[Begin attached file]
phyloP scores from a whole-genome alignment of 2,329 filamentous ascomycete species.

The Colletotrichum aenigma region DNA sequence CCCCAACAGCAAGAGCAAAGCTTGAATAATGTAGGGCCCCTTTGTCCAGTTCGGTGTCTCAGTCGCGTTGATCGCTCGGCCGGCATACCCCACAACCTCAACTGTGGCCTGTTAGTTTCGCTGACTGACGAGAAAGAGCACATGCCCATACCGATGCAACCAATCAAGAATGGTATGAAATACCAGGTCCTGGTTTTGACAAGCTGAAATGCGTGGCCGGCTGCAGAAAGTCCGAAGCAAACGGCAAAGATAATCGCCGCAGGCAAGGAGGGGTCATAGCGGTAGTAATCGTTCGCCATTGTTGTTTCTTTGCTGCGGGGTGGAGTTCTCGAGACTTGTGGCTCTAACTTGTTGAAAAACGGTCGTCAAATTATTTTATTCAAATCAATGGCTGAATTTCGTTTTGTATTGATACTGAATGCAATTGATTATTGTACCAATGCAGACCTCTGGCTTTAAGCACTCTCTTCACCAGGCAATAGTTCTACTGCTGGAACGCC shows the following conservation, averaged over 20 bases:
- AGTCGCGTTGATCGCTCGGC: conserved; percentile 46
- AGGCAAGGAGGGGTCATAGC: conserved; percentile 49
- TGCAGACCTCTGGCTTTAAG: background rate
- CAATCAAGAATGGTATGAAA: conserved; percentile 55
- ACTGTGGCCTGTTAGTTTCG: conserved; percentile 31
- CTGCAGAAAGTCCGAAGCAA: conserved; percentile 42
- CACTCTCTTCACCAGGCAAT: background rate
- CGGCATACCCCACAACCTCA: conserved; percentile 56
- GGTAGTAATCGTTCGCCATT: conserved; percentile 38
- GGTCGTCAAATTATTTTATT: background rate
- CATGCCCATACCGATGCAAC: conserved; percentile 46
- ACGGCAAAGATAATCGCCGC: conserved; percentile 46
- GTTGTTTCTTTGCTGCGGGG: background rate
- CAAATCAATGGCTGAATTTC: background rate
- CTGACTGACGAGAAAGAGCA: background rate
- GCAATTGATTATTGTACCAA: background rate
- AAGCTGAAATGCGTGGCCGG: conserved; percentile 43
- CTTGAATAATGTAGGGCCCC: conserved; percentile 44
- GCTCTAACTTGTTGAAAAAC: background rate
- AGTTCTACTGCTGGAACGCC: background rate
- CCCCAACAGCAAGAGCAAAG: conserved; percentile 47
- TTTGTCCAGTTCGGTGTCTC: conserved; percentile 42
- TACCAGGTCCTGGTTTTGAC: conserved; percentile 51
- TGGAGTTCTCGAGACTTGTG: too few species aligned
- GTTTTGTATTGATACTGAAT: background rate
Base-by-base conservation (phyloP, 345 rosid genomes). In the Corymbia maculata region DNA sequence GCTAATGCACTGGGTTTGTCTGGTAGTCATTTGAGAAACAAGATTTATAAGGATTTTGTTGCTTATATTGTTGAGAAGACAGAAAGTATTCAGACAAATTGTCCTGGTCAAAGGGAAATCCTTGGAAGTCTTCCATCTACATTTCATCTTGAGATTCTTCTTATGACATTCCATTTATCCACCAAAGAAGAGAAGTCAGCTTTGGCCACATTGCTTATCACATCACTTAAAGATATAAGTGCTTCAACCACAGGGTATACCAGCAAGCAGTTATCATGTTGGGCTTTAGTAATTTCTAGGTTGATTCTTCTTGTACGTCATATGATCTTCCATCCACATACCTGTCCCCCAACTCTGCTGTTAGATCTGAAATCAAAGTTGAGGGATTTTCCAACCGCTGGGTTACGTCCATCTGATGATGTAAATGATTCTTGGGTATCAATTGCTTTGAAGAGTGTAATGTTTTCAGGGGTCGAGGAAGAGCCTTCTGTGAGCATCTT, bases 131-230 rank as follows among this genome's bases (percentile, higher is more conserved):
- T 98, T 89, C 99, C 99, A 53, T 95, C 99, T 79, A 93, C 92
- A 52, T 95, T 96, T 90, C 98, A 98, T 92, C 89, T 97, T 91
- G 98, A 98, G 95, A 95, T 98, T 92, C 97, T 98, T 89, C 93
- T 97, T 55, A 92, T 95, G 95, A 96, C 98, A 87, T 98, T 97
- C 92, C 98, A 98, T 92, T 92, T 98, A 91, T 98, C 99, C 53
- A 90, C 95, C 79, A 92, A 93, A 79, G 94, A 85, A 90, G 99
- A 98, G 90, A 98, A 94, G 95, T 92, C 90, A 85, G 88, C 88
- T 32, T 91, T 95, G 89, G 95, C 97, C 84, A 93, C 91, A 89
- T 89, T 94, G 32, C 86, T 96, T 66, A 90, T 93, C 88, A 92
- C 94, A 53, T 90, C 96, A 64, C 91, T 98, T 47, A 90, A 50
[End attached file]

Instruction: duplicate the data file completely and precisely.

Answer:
phyloP scores from a whole-genome alignment of 2,329 filamentous ascomycete species.

The Colletotrichum aenigma region DNA sequence CCCCAACAGCAAGAGCAAAGCTTGAATAATGTAGGGCCCCTTTGTCCAGTTCGGTGTCTCAGTCGCGTTGATCGCTCGGCCGGCATACCCCACAACCTCAACTGTGGCCTGTTAGTTTCGCTGACTGACGAGAAAGAGCACATGCCCATACCGATGCAACCAATCAAGAATGGTATGAAATACCAGGTCCTGGTTTTGACAAGCTGAAATGCGTGGCCGGCTGCAGAAAGTCCGAAGCAAACGGCAAAGATAATCGCCGCAGGCAAGGAGGGGTCATAGCGGTAGTAATCGTTCGCCATTGTTGTTTCTTTGCTGCGGGGTGGAGTTCTCGAGACTTGTGGCTCTAACTTGTTGAAAAACGGTCGTCAAATTATTTTATTCAAATCAATGGCTGAATTTCGTTTTGTATTGATACTGAATGCAATTGATTATTGTACCAATGCAGACCTCTGGCTTTAAGCACTCTCTTCACCAGGCAATAGTTCTACTGCTGGAACGCC shows the following conservation, averaged over 20 bases:
- AGTCGCGTTGATCGCTCGGC: conserved; percentile 46
- AGGCAAGGAGGGGTCATAGC: conserved; percentile 49
- TGCAGACCTCTGGCTTTAAG: background rate
- CAATCAAGAATGGTATGAAA: conserved; percentile 55
- ACTGTGGCCTGTTAGTTTCG: conserved; percentile 31
- CTGCAGAAAGTCCGAAGCAA: conserved; percentile 42
- CACTCTCTTCACCAGGCAAT: background rate
- CGGCATACCCCACAACCTCA: conserved; percentile 56
- GGTAGTAATCGTTCGCCATT: conserved; percentile 38
- GGTCGTCAAATTATTTTATT: background rate
- CATGCCCATACCGATGCAAC: conserved; percentile 46
- ACGGCAAAGATAATCGCCGC: conserved; percentile 46
- GTTGTTTCTTTGCTGCGGGG: background rate
- CAAATCAATGGCTGAATTTC: background rate
- CTGACTGACGAGAAAGAGCA: background rate
- GCAATTGATTATTGTACCAA: background rate
- AAGCTGAAATGCGTGGCCGG: conserved; percentile 43
- CTTGAATAATGTAGGGCCCC: conserved; percentile 44
- GCTCTAACTTGTTGAAAAAC: background rate
- AGTTCTACTGCTGGAACGCC: background rate
- CCCCAACAGCAAGAGCAAAG: conserved; percentile 47
- TTTGTCCAGTTCGGTGTCTC: conserved; percentile 42
- TACCAGGTCCTGGTTTTGAC: conserved; percentile 51
- TGGAGTTCTCGAGACTTGTG: too few species aligned
- GTTTTGTATTGATACTGAAT: background rate
Base-by-base conservation (phyloP, 345 rosid genomes). In the Corymbia maculata region DNA sequence GCTAATGCACTGGGTTTGTCTGGTAGTCATTTGAGAAACAAGATTTATAAGGATTTTGTTGCTTATATTGTTGAGAAGACAGAAAGTATTCAGACAAATTGTCCTGGTCAAAGGGAAATCCTTGGAAGTCTTCCATCTACATTTCATCTTGAGATTCTTCTTATGACATTCCATTTATCCACCAAAGAAGAGAAGTCAGCTTTGGCCACATTGCTTATCACATCACTTAAAGATATAAGTGCTTCAACCACAGGGTATACCAGCAAGCAGTTATCATGTTGGGCTTTAGTAATTTCTAGGTTGATTCTTCTTGTACGTCATATGATCTTCCATCCACATACCTGTCCCCCAACTCTGCTGTTAGATCTGAAATCAAAGTTGAGGGATTTTCCAACCGCTGGGTTACGTCCATCTGATGATGTAAATGATTCTTGGGTATCAATTGCTTTGAAGAGTGTAATGTTTTCAGGGGTCGAGGAAGAGCCTTCTGTGAGCATCTT, bases 131-230 rank as follows among this genome's bases (percentile, higher is more conserved):
- T 98, T 89, C 99, C 99, A 53, T 95, C 99, T 79, A 93, C 92
- A 52, T 95, T 96, T 90, C 98, A 98, T 92, C 89, T 97, T 91
- G 98, A 98, G 95, A 95, T 98, T 92, C 97, T 98, T 89, C 93
- T 97, T 55, A 92, T 95, G 95, A 96, C 98, A 87, T 98, T 97
- C 92, C 98, A 98, T 92, T 92, T 98, A 91, T 98, C 99, C 53
- A 90, C 95, C 79, A 92, A 93, A 79, G 94, A 85, A 90, G 99
- A 98, G 90, A 98, A 94, G 95, T 92, C 90, A 85, G 88, C 88
- T 32, T 91, T 95, G 89, G 95, C 97, C 84, A 93, C 91, A 89
- T 89, T 94, G 32, C 86, T 96, T 66, A 90, T 93, C 88, A 92
- C 94, A 53, T 90, C 96, A 64, C 91, T 98, T 47, A 90, A 50